So this is a seemingly simple post, and one with a title that is purposefully a bit binary.  Yes, sometimes it’s OK to hire a VP of Sales that everyone loves.  But not usually.  At least 9 times out of 10, if everyone on the team loves a VP of Sales, it’s the wrong hire.

And this especially matters because I often see CEOs picking between 2 final VP of Sales candidates.  The one that’s more edgy, that’s more opinionated, and/or the one that folks are less unanimous about … loses out.  And almost always, that was a mistake.  Let’s explore why:

  • Your entire existing sales team should NOT love a great VP of Sales candidate.  Why?  First, the lower performers will be threatened by someone great. They know they’ll likely be moved out.  And also, top performers may be threatened as well.  Why?  Because things will likely at least change.  And top performers are usually comfortable with the way things are, at least for them.  The best VPs of Sales immediately identify the top performers and make them want to stay when they join.  But this doesn’t eliminate all anxiety or change.  I almost always see the top performing IC sales execs at a startup preferring a “nice” VP of Sales that often doesn’t know the product, pace or industry — but will support them and leave them be.  Logical, but usually the wrong choice for the company.  Still, if they are 100% opposed to a candidate, that is a sign to generally not make the hire.
  • Your management team often should be split on a top VP of Sales candidate.  Why?  First, of them don’t really know what a VP of Sales does, so they’ll be blinded by the one that talks ARR and NRR the best.  Second, just like your AEs, they’ll be looking for fit.  Someone that fits in well with the existing VPs, with the vibe.  You do want this.  But again, you also need someone usually to mix it up, however.  At a minimum, I often see the newest VPs loving the more mediocre final candidate. They often just don’t know yet.  Be a bit wary of their input.
  • Your board often doesn’t know.  Really, they rarely know.  How many of your investors were CEOs?  Even if they were, how many hired a VP of Sales at your ACV before?  That’s worked with your type of customers?  VCs love VP of Sales that sell up well.  You don’t need that.  Most VCs give you the wrong advice here between 2 final candidates.  Not all, but most.  So just don’t be looking for unanimity here, that’s all.  Usually at least half your board votes for a suboptimal VP of Sales candidate.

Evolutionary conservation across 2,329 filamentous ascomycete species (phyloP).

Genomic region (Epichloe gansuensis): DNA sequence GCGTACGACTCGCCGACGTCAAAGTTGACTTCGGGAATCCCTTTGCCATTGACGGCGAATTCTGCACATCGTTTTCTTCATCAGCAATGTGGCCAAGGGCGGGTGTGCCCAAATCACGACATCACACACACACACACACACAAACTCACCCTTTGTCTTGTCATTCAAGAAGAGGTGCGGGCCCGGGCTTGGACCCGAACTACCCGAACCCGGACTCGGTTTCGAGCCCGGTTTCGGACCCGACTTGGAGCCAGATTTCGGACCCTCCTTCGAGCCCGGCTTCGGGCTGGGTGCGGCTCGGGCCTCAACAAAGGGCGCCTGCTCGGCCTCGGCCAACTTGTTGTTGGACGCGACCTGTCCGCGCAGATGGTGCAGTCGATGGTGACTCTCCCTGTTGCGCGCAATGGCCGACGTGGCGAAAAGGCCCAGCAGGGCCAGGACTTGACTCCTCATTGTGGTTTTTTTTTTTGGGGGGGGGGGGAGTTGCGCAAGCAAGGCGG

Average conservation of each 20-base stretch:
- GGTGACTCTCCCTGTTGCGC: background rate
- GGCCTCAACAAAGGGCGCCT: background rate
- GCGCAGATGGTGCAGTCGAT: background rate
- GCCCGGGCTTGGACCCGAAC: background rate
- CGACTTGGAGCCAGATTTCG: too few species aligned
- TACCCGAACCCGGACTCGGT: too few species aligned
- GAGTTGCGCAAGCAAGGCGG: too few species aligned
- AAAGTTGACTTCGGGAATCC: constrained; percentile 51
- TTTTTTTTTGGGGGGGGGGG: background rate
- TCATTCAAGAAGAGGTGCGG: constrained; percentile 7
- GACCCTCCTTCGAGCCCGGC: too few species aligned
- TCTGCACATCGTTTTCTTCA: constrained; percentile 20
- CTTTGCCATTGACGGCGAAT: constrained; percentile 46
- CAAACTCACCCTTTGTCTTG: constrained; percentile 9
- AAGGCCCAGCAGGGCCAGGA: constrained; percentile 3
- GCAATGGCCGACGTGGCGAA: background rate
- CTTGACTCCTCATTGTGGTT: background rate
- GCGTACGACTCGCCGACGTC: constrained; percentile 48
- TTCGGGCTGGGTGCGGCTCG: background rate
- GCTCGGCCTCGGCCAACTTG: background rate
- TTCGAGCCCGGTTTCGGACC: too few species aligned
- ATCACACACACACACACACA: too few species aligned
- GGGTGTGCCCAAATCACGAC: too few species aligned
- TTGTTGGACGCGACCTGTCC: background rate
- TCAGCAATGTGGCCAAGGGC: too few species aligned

• The popular ones, they’re often too big company, or not hands-on enough.  The VP of Sales candidate everyone loves — they often love because she came from Twilio, or Datadog, or Salesforce.  If the candidate everyone loves also has no startup experience at your scale — be extra wary.  And folks that aren’t hands-on spend a lot of time on people stuff.  Which is good.  But if they aren’t a little rough around the edges, it usually means they don’t actually do sales anymore.  You’re not ready for that.

If nothing else, don’t pick a VP of Sales candidate just because everyone likes Bill or Elaine.  That’s a sign of not the best possible hire — but a suboptimal one.  And definitely don’t hire a VP of Sales that you aren’t sure about, just because they are the best fit.  Push on and find someone you are sure about and believe in.

Net-net, if you’re down to 2 final VP of Sales candidates, generally don’t pick the one everyone likes the most.

They’ll make the least change.  And that’s not what you need.  What you need is to grow a little bit faster, and to scale with the right team, on time.

And when you do grow faster, in the end, everyone will love the VP of Sales that got them there.  Not the one that got all High Fives in the interview process.

And also note, yes, most if not all of this applies to every VP-level position.  Not just sales.

A related post here:

The 2 Things To Look For — At a Minimum — In Any First VP of Sales. And 3 Flags Almost Everyone Misses.

Related Posts

Pin It on Pinterest

Share This